Invasi Saudi ke Yaman vs Invasi Saudi ke Suriah: Perbandingan Legalitas dalam Hukum Internasional

Saudi Fighter Jets

Saudi Fighter Jets

Kenapa Saudi tidak/belum kirim pasukan ke Suriah? Jawabnya saya ndak tau, belum tanya sama Pakde Salman. Tapi dari perspektif hukum internasional bagaimana? Nah, sebetulnya banyak yang sudah tau kok: karena Presiden Yaman berdaulat dan berhak meminta bantuan melawan pemberontak, sedangkan kalo di Suriah, (sayangnya) si Assad lah yang berdaulat dan apa iya mau kirim pasukan lawan pemerintah yang sah? Tapi biar keren kita pake (1) analisis hukum, dan (2) tetep dikasih masalah untuk dipikirin hehehe.

ANALISIS HUKUM INTERNASIONAL

Dalam hukum internasional, tindakan agresi itu dianggap sebagai salah satu kejahatan internasional yang paling serius sampai tingkatannya sudah Jus Cogens atau Peremptory Norm (norma tertinggi dalam hukum internasional, kalo ada traktat dll yang melanggarnya maka traktat itu  dianggap hapus. Silahkan lihat Konvensi Wina 1969 pasal 53, juga ILC Draft Articles on Responsibility of States for Internationally Wrongful Acts with commentaries 2001, di penjelasan Pasal 26).

Apa itu agresi? Annex pada Resolusi Majelis Umum PBB No. 3314 tahun 1974, yang kemudian dikutip di amandemen Statuta Roma pada Kampala Agreement di Pasal 8bis, menjelaskan bahwa pengertian agresi adalah:

“…the use of armed force by a State against the sovereignty, territorial integrity or political independence of another State, or in any other manner inconsistent with the Charter of the United Nations.” (Dengan penambahan penekanan)

Maksud dari sovereignty dan independence ini adalah kedaulatan pemerintah untuk mengambil keputusan dan memaksakan berlakunya hukum di wilayah di mana dia berdaulat itu, tanpa intervensi asing. NAH, prinsipnya itu adalah sebuah pemerintah berdaulat mah monggo aja mau mengizinkan siapapun masuk ke wilayahnya, namanya dia yang punya.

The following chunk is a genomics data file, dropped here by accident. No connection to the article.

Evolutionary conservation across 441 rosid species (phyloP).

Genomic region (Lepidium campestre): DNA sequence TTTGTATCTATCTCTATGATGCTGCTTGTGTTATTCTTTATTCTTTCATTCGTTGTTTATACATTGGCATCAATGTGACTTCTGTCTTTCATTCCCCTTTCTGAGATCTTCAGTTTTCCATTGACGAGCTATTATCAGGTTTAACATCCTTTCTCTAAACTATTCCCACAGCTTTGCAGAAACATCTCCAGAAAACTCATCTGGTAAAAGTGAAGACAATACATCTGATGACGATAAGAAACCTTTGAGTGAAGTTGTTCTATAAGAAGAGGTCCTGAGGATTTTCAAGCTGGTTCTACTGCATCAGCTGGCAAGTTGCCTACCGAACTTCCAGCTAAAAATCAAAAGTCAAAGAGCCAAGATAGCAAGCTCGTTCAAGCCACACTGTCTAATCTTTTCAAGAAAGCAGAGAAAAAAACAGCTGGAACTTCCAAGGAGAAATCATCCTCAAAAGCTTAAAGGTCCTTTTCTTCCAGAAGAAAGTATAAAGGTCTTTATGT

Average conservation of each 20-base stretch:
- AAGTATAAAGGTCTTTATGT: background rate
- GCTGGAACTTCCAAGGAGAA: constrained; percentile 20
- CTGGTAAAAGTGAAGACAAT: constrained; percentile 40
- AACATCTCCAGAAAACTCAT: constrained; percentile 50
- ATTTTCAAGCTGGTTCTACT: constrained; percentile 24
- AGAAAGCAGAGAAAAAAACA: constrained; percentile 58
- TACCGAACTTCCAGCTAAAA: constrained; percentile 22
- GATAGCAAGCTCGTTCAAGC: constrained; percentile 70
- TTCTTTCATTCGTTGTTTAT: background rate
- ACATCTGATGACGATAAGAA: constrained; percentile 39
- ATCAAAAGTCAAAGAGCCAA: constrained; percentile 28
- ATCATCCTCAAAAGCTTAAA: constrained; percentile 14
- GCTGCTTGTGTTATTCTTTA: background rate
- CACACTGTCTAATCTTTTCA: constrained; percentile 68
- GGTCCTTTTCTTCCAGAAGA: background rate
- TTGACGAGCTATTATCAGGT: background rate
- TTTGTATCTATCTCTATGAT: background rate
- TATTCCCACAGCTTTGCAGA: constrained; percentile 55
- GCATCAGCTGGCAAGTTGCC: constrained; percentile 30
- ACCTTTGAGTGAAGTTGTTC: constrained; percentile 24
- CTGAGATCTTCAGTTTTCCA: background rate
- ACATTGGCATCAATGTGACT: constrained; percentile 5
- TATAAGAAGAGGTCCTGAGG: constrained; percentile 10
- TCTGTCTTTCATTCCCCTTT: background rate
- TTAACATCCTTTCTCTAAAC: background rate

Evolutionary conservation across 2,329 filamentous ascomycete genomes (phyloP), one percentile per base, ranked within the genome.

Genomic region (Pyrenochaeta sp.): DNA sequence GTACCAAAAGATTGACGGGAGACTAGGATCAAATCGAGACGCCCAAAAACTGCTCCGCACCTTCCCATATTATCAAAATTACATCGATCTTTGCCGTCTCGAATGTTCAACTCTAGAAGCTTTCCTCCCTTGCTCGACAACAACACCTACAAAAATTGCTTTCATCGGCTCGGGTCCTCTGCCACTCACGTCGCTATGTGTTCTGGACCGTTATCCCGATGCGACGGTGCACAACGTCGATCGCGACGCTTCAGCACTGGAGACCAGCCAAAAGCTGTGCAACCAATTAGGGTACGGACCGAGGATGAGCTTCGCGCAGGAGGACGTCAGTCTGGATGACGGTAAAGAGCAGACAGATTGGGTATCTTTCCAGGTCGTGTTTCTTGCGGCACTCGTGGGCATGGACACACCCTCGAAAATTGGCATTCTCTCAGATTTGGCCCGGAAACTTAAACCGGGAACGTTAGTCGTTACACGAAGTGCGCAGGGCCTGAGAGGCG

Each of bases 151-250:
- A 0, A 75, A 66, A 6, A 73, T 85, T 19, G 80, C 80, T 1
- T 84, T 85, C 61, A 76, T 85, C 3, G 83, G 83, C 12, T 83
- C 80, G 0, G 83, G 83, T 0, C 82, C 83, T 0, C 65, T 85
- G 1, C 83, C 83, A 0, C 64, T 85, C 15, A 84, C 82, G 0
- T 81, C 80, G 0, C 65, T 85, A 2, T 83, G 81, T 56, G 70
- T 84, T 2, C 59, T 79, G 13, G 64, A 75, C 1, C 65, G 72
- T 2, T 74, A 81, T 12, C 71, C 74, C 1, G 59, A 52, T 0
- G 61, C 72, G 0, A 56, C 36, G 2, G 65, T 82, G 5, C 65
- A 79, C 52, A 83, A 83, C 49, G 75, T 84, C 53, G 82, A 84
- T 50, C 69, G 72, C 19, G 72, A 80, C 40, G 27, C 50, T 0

Artinya ada dua unsur utama dari agresi: “penggunaan kekerasan bersenjata” dan “melawan kedaulatan, integritas territorial, dan kemandirian politik Negara lain”, yang keduanya harus terpenuhi.

Maknanya ada beberapa.

Pertama, suku Houthi tidak bisa dibilang melakukan agresi, karena bukan ‘negara lain’ yang diserang.

Kedua,  kalau Presiden Yaman sudah mengizinkan bahkan meminta bantuan kepada Negara lain (dan presiden ini masih diakui), ya artinya syarat “melawan kedaulatan” tidak terpenuhi. Jadilah statement Kemlu Iran ini tidak tepat, dan justru sangat sah serangan Saudi ini. Bagaimana dengan korban sipil yang terjadi? Itu udah beda jalur dan beda pembahasan.

Ketiga, kalau sampai Saudi menyerang pemerintah Suriah, bisa jadi masuk ke tindakan agresi.

Akan tetapi ada satu lagi koridor sebetulnya, namanya Humanitarian Intervention. Maksudnya adalah tindakan agresi (kekerasan bersenjata, dan melawan kedaulatan) tapi ditujukan untuk alasan kemanusiaan, misalnya untuk membebaskan suatu kaum/masyarakat dari tirani. Nah, ini menimbulkan banyak sekali perdebatan, karena di satu ada sejarah panjang tentang just war (perang untuk tujuan yang baik, misalnya membebaskan orang yang tertindas pemerintah dzalim dll) dalam doktrin abad pertengahan, tapi di sisi lain orang udah capek dengan perang setelah kedua perang dunia II.